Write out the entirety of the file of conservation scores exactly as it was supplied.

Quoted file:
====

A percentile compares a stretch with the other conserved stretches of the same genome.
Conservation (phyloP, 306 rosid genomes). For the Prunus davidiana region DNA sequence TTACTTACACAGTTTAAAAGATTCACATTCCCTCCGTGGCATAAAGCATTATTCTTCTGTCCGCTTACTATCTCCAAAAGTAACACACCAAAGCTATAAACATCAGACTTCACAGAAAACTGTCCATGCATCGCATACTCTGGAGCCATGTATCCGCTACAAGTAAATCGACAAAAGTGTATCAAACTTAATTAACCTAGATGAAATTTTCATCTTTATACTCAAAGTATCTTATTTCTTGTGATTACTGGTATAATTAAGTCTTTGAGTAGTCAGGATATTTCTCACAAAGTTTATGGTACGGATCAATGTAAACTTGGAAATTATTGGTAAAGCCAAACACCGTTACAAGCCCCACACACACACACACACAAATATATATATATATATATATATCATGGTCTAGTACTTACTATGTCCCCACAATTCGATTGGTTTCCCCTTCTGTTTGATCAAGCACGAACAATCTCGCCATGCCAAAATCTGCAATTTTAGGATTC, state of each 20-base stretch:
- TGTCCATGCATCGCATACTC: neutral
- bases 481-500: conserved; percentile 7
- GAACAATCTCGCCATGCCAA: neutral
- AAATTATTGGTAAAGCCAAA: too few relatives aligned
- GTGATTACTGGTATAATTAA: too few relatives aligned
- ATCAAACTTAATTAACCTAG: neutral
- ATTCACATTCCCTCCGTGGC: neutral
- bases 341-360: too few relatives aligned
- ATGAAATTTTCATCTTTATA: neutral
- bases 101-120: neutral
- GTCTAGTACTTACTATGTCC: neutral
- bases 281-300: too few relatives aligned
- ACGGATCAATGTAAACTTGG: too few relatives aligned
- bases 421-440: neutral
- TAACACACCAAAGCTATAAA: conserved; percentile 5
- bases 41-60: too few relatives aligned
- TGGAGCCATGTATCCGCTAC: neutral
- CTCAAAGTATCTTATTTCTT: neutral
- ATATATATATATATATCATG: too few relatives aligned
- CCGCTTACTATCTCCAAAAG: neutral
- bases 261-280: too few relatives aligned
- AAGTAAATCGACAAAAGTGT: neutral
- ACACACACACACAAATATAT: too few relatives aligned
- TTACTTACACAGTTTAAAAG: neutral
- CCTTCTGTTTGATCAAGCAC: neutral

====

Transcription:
A percentile compares a stretch with the other conserved stretches of the same genome.
Conservation (phyloP, 306 rosid genomes). For the Prunus davidiana region DNA sequence TTACTTACACAGTTTAAAAGATTCACATTCCCTCCGTGGCATAAAGCATTATTCTTCTGTCCGCTTACTATCTCCAAAAGTAACACACCAAAGCTATAAACATCAGACTTCACAGAAAACTGTCCATGCATCGCATACTCTGGAGCCATGTATCCGCTACAAGTAAATCGACAAAAGTGTATCAAACTTAATTAACCTAGATGAAATTTTCATCTTTATACTCAAAGTATCTTATTTCTTGTGATTACTGGTATAATTAAGTCTTTGAGTAGTCAGGATATTTCTCACAAAGTTTATGGTACGGATCAATGTAAACTTGGAAATTATTGGTAAAGCCAAACACCGTTACAAGCCCCACACACACACACACACAAATATATATATATATATATATATCATGGTCTAGTACTTACTATGTCCCCACAATTCGATTGGTTTCCCCTTCTGTTTGATCAAGCACGAACAATCTCGCCATGCCAAAATCTGCAATTTTAGGATTC, state of each 20-base stretch:
- TGTCCATGCATCGCATACTC: neutral
- bases 481-500: conserved; percentile 7
- GAACAATCTCGCCATGCCAA: neutral
- AAATTATTGGTAAAGCCAAA: too few relatives aligned
- GTGATTACTGGTATAATTAA: too few relatives aligned
- ATCAAACTTAATTAACCTAG: neutral
- ATTCACATTCCCTCCGTGGC: neutral
- bases 341-360: too few relatives aligned
- ATGAAATTTTCATCTTTATA: neutral
- bases 101-120: neutral
- GTCTAGTACTTACTATGTCC: neutral
- bases 281-300: too few relatives aligned
- ACGGATCAATGTAAACTTGG: too few relatives aligned
- bases 421-440: neutral
- TAACACACCAAAGCTATAAA: conserved; percentile 5
- bases 41-60: too few relatives aligned
- TGGAGCCATGTATCCGCTAC: neutral
- CTCAAAGTATCTTATTTCTT: neutral
- ATATATATATATATATCATG: too few relatives aligned
- CCGCTTACTATCTCCAAAAG: neutral
- bases 261-280: too few relatives aligned
- AAGTAAATCGACAAAAGTGT: neutral
- ACACACACACACAAATATAT: too few relatives aligned
- TTACTTACACAGTTTAAAAG: neutral
- CCTTCTGTTTGATCAAGCAC: neutral